Prince Harry’s patronage of Walking With the Wounded is not your typical royal patronage. After joining them for part of their 2011 trek to the North Pole, he set a new bar for himself. As far as WWTW goes, it’s not enough for Prince Harry to speak at black tie galas, he has to get his hands dirty. And how could he not? The men and women Walking With the Wounded supports are soldiers just like him but, unlike him, they didn’t return home unharmed.
Although he was unable to join them on their 2012 Everest climb, he’s making up for it by participating in their 2013 South Pole walk. The South Pole trek is an incredible journey. The trekkers will cross roughly 335 kilometers miles of treacherous terrain made of glaciers, mountains and vast crevasses. They will face temperatures as low as -50F and winds up to 50 miles per hour.
This is WWTW’s biggest challenge yet. And they’ve upped the ante even more by making it a competition among three teams. Prince Harry will be leading Team UK while actor Alex Skarsgård will lead a US team and actor Dominic West leads a Commonwealth team.
At the Warrior Games in Colorado this May, I chatted with two of the Americans joining this expedition.
Captain Ivan Castro is an active duty officer who has served tours from Desert Storm through to today’s war on terrorism. It was on a tour of Iraq in 2006 that he was blinded by a bomb blast. Since his injury, Castro has become a one-man testament to the “what doesn’t kill you makes you stronger” adage. He’s served to inspire other wounded soldiers with an amazing list of extreme sports: over two dozen marathons including two 50-mile “ultra marathons;” cycling across the states and Europe; mountain climbs. At this year’s Warrior Games he was competing in almost all of the events, only missing swimming as he had a motivational speech to give in Fargo. But of course none of those compare to what he’s about to undertake.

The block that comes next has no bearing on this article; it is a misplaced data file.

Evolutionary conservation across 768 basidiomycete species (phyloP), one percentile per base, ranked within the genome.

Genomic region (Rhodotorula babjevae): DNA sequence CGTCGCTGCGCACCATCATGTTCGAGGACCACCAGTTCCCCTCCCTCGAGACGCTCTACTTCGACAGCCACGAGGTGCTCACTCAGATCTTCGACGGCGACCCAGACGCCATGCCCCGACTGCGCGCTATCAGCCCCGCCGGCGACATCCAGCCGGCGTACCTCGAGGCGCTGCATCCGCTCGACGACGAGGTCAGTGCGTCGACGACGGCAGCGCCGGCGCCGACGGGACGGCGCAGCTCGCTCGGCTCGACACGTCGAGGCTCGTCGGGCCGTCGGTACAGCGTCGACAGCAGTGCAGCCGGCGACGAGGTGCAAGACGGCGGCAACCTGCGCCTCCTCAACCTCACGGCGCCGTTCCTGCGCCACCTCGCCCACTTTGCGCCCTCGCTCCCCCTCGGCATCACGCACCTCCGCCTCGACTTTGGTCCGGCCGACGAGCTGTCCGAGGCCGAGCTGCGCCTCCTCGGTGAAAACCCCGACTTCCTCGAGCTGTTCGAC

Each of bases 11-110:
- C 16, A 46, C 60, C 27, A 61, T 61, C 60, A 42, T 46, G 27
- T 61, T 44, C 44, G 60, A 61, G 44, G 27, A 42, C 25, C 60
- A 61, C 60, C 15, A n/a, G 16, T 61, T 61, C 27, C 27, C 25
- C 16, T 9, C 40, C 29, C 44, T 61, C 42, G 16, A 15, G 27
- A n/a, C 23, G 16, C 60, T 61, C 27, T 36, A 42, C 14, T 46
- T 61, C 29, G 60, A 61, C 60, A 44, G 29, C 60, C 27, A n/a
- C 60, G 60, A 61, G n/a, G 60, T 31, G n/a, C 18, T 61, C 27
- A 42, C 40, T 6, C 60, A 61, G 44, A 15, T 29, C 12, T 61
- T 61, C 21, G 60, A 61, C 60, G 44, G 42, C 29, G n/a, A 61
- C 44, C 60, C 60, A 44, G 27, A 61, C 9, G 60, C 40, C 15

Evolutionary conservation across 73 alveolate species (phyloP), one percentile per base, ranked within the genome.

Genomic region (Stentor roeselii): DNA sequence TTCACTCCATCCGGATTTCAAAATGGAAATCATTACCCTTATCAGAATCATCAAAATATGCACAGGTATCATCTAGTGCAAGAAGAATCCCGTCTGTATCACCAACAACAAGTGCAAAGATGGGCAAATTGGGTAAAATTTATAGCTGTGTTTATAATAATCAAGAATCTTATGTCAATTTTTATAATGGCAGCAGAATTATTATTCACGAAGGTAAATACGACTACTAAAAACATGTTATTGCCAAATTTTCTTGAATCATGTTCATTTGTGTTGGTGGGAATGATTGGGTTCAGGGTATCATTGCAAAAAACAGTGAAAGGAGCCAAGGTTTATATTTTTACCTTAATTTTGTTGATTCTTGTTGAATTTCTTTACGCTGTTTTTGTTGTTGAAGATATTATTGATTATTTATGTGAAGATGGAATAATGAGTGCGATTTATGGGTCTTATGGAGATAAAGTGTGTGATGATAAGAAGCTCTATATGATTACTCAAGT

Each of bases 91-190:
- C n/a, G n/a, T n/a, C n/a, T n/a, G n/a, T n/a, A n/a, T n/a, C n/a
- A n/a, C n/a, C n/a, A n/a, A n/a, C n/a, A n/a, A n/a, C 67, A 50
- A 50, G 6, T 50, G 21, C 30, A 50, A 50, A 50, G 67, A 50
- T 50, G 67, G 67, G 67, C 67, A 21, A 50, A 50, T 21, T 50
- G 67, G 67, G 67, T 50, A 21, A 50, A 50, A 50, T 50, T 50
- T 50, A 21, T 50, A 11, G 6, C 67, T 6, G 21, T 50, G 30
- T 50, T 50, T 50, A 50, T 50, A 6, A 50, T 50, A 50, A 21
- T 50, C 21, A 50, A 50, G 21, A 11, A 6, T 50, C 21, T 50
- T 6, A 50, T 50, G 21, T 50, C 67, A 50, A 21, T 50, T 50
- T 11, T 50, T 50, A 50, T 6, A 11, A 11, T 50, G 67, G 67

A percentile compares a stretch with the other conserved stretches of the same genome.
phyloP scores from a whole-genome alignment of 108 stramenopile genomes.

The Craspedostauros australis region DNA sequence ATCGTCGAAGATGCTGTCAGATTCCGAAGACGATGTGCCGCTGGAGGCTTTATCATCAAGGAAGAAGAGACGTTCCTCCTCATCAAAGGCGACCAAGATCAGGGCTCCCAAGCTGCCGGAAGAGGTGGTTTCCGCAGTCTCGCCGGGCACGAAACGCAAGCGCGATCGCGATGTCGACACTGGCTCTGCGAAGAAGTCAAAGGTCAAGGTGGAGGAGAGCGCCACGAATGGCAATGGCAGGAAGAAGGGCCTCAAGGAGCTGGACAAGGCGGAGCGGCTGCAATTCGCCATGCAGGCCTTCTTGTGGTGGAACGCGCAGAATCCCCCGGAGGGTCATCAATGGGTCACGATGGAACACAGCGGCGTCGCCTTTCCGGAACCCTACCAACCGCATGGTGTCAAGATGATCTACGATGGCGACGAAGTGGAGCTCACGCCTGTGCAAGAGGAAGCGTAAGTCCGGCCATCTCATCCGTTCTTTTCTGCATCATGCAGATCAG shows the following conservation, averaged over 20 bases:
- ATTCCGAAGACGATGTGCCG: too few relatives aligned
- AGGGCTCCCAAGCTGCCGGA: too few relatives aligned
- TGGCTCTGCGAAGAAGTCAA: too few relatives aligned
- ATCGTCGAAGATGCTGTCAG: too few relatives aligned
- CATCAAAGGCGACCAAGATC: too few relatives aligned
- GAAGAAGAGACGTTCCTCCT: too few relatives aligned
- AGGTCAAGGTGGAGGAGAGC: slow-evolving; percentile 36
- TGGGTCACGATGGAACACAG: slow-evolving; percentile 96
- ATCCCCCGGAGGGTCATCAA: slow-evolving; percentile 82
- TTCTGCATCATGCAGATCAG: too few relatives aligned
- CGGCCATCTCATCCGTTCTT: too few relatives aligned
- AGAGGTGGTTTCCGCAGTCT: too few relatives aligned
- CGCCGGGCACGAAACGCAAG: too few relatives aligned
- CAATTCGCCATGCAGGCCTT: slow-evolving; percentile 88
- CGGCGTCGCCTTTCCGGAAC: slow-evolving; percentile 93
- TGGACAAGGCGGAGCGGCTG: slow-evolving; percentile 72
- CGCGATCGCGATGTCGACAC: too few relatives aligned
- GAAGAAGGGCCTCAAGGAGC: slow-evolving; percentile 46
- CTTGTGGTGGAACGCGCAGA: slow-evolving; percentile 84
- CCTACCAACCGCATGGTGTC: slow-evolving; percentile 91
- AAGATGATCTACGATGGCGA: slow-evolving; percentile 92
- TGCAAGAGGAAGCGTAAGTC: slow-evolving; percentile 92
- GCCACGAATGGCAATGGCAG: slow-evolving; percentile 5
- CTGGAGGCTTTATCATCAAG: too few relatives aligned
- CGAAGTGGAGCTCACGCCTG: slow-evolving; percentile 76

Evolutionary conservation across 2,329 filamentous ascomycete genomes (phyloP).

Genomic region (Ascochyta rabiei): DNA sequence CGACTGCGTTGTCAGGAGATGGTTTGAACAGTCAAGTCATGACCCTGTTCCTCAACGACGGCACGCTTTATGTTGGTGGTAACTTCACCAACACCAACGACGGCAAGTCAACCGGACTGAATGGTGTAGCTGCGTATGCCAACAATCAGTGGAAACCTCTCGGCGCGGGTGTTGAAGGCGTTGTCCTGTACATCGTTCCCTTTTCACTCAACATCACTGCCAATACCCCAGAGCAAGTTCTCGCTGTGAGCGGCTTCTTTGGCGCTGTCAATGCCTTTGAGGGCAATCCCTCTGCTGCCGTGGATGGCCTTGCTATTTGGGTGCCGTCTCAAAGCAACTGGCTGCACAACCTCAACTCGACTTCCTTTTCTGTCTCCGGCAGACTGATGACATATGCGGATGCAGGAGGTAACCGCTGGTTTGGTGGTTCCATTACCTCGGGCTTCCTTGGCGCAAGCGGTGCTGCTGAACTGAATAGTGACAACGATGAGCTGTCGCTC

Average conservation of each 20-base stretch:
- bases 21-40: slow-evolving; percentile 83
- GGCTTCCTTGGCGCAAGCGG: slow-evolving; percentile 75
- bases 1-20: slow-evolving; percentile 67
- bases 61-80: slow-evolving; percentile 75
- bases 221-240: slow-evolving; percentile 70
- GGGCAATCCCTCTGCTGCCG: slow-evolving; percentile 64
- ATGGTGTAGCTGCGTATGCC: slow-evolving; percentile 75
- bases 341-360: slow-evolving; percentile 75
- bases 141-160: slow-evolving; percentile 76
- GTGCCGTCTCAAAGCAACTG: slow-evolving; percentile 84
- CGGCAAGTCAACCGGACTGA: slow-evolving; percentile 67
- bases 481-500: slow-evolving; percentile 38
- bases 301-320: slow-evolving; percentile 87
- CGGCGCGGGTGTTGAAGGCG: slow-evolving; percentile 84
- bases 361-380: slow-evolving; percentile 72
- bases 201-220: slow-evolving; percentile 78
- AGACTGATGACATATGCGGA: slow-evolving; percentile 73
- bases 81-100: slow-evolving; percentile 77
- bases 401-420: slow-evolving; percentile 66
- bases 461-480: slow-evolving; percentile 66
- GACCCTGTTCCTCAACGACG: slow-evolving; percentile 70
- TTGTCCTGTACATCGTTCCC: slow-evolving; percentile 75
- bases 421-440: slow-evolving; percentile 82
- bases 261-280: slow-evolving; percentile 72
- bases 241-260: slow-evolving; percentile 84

“I try to do one extreme activity a year. So this year I was very blessed and fortunate to get selected by Walking With the Wounded to go to the South Pole.”
I asked what it was like training in Iceland and he said, “It was very tough. I’m not gonna lie. Since I’ve been blind it’s one of the toughest things I’ve ever done.
“One, I was raised in Puerto Rico and I hate the cold with a passion, just hate it. Second, I’ve never skied. Never been on skis. So you can imagine being blind, never being on skis and now you’re pulling a pulk, which is a sled with all your gear on it, and you’re being pulled by the wind and it’s just horrible. Downhill, my pulk will take me out or my pulk will sling shot in front of me. There was one day where I fell like four times. And that was a very bad day.
“I hate to say this but when that happened I thought to myself, wow, why am I doing this? With everything I’ve done, what am I trying to prove this time? You have to say it’s because it’s a challenge. And also, you get to see the impact that you have. It’s about showing awareness, motivating awareness, breaking down those stereotypes and preconceived notions.”
That awareness is one of the main goals of WWTW’s extreme challenges. Castro says, “I’m a fan of Walking With the Wounded just because there is no challenge big enough for them. Things that are impossible, they make it possible. Who ever thought that four injured Brits were going to make it to the North Pole or attempt to summit Everest or go to the South Pole?